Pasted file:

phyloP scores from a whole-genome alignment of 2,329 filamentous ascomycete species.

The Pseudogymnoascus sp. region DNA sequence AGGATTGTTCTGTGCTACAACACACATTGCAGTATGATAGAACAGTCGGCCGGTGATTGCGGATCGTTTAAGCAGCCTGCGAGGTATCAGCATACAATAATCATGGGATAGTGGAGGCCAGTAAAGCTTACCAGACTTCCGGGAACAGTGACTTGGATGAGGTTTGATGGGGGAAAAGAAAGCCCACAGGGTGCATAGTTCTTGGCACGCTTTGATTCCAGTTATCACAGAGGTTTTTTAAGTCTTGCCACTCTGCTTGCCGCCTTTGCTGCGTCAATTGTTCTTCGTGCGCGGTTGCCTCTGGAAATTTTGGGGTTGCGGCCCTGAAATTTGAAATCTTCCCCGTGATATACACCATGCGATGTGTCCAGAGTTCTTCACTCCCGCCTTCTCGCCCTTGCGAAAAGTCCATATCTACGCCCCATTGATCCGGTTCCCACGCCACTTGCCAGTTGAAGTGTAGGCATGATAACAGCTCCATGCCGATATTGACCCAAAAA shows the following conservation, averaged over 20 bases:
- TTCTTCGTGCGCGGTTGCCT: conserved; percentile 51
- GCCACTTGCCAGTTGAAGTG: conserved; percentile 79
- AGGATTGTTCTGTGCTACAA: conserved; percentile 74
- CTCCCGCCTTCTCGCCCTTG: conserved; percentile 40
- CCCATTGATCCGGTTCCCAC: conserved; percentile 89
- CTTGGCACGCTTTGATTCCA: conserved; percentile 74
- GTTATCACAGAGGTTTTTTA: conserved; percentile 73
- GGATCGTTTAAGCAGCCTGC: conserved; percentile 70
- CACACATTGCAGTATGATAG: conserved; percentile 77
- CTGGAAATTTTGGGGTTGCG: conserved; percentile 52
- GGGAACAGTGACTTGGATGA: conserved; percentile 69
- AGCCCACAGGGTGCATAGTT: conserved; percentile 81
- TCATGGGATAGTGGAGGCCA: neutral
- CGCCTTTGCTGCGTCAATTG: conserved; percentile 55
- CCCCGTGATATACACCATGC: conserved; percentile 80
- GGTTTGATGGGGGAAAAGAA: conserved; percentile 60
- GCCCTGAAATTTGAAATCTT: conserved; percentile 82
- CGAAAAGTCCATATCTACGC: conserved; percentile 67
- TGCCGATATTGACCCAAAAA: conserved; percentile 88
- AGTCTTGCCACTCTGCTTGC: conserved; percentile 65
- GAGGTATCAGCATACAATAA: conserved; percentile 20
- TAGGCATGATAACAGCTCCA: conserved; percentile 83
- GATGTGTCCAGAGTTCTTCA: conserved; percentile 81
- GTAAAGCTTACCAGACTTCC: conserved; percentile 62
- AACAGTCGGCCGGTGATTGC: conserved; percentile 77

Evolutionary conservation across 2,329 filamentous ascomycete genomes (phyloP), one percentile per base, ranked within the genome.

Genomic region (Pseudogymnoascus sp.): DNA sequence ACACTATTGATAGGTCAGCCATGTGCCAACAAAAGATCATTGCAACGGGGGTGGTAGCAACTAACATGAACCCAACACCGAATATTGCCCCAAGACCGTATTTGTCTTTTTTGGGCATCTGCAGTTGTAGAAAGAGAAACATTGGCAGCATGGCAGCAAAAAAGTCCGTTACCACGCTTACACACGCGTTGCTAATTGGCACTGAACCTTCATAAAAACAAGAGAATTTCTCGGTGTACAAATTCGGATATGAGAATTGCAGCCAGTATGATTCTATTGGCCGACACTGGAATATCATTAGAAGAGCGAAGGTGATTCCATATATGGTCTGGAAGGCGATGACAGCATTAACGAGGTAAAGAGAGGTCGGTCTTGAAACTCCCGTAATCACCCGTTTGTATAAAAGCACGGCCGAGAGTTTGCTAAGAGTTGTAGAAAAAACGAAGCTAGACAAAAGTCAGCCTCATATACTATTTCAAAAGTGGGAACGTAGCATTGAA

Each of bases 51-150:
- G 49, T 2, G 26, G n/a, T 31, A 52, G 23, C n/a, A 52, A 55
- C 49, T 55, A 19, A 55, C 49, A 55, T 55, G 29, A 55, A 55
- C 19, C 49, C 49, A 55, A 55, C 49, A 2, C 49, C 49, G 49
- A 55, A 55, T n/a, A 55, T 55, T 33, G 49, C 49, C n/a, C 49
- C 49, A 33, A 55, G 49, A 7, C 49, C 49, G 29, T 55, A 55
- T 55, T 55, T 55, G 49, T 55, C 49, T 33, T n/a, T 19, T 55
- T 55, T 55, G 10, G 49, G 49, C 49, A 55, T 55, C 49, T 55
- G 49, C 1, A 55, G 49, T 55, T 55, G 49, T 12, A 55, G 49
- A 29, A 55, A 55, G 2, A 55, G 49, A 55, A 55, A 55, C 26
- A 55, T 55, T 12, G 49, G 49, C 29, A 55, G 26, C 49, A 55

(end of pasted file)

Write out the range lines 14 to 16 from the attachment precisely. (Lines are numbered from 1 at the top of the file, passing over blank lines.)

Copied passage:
- AGCCCACAGGGTGCATAGTT: conserved; percentile 81
- TCATGGGATAGTGGAGGCCA: neutral
- CGCCTTTGCTGCGTCAATTG: conserved; percentile 55